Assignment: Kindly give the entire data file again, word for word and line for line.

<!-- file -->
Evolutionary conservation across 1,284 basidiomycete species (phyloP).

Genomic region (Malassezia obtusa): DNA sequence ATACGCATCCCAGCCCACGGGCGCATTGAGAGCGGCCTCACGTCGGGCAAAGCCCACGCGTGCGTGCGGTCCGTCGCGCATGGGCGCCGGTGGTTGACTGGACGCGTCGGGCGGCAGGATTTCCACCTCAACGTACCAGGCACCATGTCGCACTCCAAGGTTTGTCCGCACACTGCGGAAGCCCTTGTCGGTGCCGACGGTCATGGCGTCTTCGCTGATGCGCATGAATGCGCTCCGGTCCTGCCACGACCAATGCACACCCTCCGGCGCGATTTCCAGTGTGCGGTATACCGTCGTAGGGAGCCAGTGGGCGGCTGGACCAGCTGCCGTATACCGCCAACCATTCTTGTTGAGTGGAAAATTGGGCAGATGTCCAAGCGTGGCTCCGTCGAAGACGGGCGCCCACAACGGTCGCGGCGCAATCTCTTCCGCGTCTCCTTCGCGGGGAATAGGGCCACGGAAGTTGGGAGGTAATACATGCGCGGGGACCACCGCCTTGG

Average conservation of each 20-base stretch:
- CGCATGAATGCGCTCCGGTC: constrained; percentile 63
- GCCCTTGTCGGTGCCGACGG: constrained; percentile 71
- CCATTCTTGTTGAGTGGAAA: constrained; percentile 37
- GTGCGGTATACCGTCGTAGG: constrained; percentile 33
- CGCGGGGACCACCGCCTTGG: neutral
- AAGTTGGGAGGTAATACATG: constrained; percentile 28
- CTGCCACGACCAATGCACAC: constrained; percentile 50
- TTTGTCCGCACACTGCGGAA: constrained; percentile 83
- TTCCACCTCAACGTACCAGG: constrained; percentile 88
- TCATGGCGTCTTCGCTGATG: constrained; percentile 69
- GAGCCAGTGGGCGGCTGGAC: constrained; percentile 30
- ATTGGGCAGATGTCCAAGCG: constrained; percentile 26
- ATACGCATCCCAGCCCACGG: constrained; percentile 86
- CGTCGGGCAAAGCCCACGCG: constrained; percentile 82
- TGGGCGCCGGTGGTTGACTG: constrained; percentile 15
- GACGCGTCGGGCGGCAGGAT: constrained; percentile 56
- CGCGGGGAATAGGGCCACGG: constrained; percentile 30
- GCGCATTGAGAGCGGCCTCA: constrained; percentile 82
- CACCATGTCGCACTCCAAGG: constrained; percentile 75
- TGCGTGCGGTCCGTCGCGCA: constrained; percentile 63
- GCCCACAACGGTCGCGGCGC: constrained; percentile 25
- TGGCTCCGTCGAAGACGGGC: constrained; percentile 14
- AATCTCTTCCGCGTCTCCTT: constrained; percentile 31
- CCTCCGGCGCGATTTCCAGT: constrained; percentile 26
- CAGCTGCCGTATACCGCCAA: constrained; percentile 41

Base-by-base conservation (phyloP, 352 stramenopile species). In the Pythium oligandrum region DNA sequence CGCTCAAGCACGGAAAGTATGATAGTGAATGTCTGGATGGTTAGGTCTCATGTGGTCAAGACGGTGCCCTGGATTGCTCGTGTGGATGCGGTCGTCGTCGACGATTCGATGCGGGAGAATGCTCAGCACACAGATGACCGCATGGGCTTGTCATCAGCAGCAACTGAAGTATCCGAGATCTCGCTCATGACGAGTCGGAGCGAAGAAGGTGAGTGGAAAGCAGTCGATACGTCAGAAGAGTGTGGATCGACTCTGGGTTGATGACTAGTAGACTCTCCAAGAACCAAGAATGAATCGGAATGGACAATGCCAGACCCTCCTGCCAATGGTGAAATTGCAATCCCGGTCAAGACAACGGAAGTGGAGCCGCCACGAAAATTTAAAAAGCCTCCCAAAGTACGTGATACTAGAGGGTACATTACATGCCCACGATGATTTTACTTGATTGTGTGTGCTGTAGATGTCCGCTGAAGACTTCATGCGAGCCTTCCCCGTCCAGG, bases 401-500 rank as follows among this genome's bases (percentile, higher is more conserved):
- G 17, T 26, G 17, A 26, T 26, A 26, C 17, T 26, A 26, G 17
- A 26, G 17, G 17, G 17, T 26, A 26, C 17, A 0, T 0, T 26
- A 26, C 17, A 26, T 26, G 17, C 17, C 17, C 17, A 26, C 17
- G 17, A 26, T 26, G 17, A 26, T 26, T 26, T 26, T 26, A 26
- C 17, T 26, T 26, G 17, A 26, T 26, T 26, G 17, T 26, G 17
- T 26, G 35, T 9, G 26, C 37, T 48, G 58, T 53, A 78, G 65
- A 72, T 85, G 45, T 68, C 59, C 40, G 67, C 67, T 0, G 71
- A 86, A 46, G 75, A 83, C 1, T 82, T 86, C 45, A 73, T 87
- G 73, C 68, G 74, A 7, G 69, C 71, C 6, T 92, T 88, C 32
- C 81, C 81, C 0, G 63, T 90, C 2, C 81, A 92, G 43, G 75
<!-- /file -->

Evolutionary conservation across 1,284 basidiomycete species (phyloP).

Genomic region (Malassezia obtusa): DNA sequence ATACGCATCCCAGCCCACGGGCGCATTGAGAGCGGCCTCACGTCGGGCAAAGCCCACGCGTGCGTGCGGTCCGTCGCGCATGGGCGCCGGTGGTTGACTGGACGCGTCGGGCGGCAGGATTTCCACCTCAACGTACCAGGCACCATGTCGCACTCCAAGGTTTGTCCGCACACTGCGGAAGCCCTTGTCGGTGCCGACGGTCATGGCGTCTTCGCTGATGCGCATGAATGCGCTCCGGTCCTGCCACGACCAATGCACACCCTCCGGCGCGATTTCCAGTGTGCGGTATACCGTCGTAGGGAGCCAGTGGGCGGCTGGACCAGCTGCCGTATACCGCCAACCATTCTTGTTGAGTGGAAAATTGGGCAGATGTCCAAGCGTGGCTCCGTCGAAGACGGGCGCCCACAACGGTCGCGGCGCAATCTCTTCCGCGTCTCCTTCGCGGGGAATAGGGCCACGGAAGTTGGGAGGTAATACATGCGCGGGGACCACCGCCTTGG

Average conservation of each 20-base stretch:
- CGCATGAATGCGCTCCGGTC: constrained; percentile 63
- GCCCTTGTCGGTGCCGACGG: constrained; percentile 71
- CCATTCTTGTTGAGTGGAAA: constrained; percentile 37
- GTGCGGTATACCGTCGTAGG: constrained; percentile 33
- CGCGGGGACCACCGCCTTGG: neutral
- AAGTTGGGAGGTAATACATG: constrained; percentile 28
- CTGCCACGACCAATGCACAC: constrained; percentile 50
- TTTGTCCGCACACTGCGGAA: constrained; percentile 83
- TTCCACCTCAACGTACCAGG: constrained; percentile 88
- TCATGGCGTCTTCGCTGATG: constrained; percentile 69
- GAGCCAGTGGGCGGCTGGAC: constrained; percentile 30
- ATTGGGCAGATGTCCAAGCG: constrained; percentile 26
- ATACGCATCCCAGCCCACGG: constrained; percentile 86
- CGTCGGGCAAAGCCCACGCG: constrained; percentile 82
- TGGGCGCCGGTGGTTGACTG: constrained; percentile 15
- GACGCGTCGGGCGGCAGGAT: constrained; percentile 56
- CGCGGGGAATAGGGCCACGG: constrained; percentile 30
- GCGCATTGAGAGCGGCCTCA: constrained; percentile 82
- CACCATGTCGCACTCCAAGG: constrained; percentile 75
- TGCGTGCGGTCCGTCGCGCA: constrained; percentile 63
- GCCCACAACGGTCGCGGCGC: constrained; percentile 25
- TGGCTCCGTCGAAGACGGGC: constrained; percentile 14
- AATCTCTTCCGCGTCTCCTT: constrained; percentile 31
- CCTCCGGCGCGATTTCCAGT: constrained; percentile 26
- CAGCTGCCGTATACCGCCAA: constrained; percentile 41

Base-by-base conservation (phyloP, 352 stramenopile species). In the Pythium oligandrum region DNA sequence CGCTCAAGCACGGAAAGTATGATAGTGAATGTCTGGATGGTTAGGTCTCATGTGGTCAAGACGGTGCCCTGGATTGCTCGTGTGGATGCGGTCGTCGTCGACGATTCGATGCGGGAGAATGCTCAGCACACAGATGACCGCATGGGCTTGTCATCAGCAGCAACTGAAGTATCCGAGATCTCGCTCATGACGAGTCGGAGCGAAGAAGGTGAGTGGAAAGCAGTCGATACGTCAGAAGAGTGTGGATCGACTCTGGGTTGATGACTAGTAGACTCTCCAAGAACCAAGAATGAATCGGAATGGACAATGCCAGACCCTCCTGCCAATGGTGAAATTGCAATCCCGGTCAAGACAACGGAAGTGGAGCCGCCACGAAAATTTAAAAAGCCTCCCAAAGTACGTGATACTAGAGGGTACATTACATGCCCACGATGATTTTACTTGATTGTGTGTGCTGTAGATGTCCGCTGAAGACTTCATGCGAGCCTTCCCCGTCCAGG, bases 401-500 rank as follows among this genome's bases (percentile, higher is more conserved):
- G 17, T 26, G 17, A 26, T 26, A 26, C 17, T 26, A 26, G 17
- A 26, G 17, G 17, G 17, T 26, A 26, C 17, A 0, T 0, T 26
- A 26, C 17, A 26, T 26, G 17, C 17, C 17, C 17, A 26, C 17
- G 17, A 26, T 26, G 17, A 26, T 26, T 26, T 26, T 26, A 26
- C 17, T 26, T 26, G 17, A 26, T 26, T 26, G 17, T 26, G 17
- T 26, G 35, T 9, G 26, C 37, T 48, G 58, T 53, A 78, G 65
- A 72, T 85, G 45, T 68, C 59, C 40, G 67, C 67, T 0, G 71
- A 86, A 46, G 75, A 83, C 1, T 82, T 86, C 45, A 73, T 87
- G 73, C 68, G 74, A 7, G 69, C 71, C 6, T 92, T 88, C 32
- C 81, C 81, C 0, G 63, T 90, C 2, C 81, A 92, G 43, G 75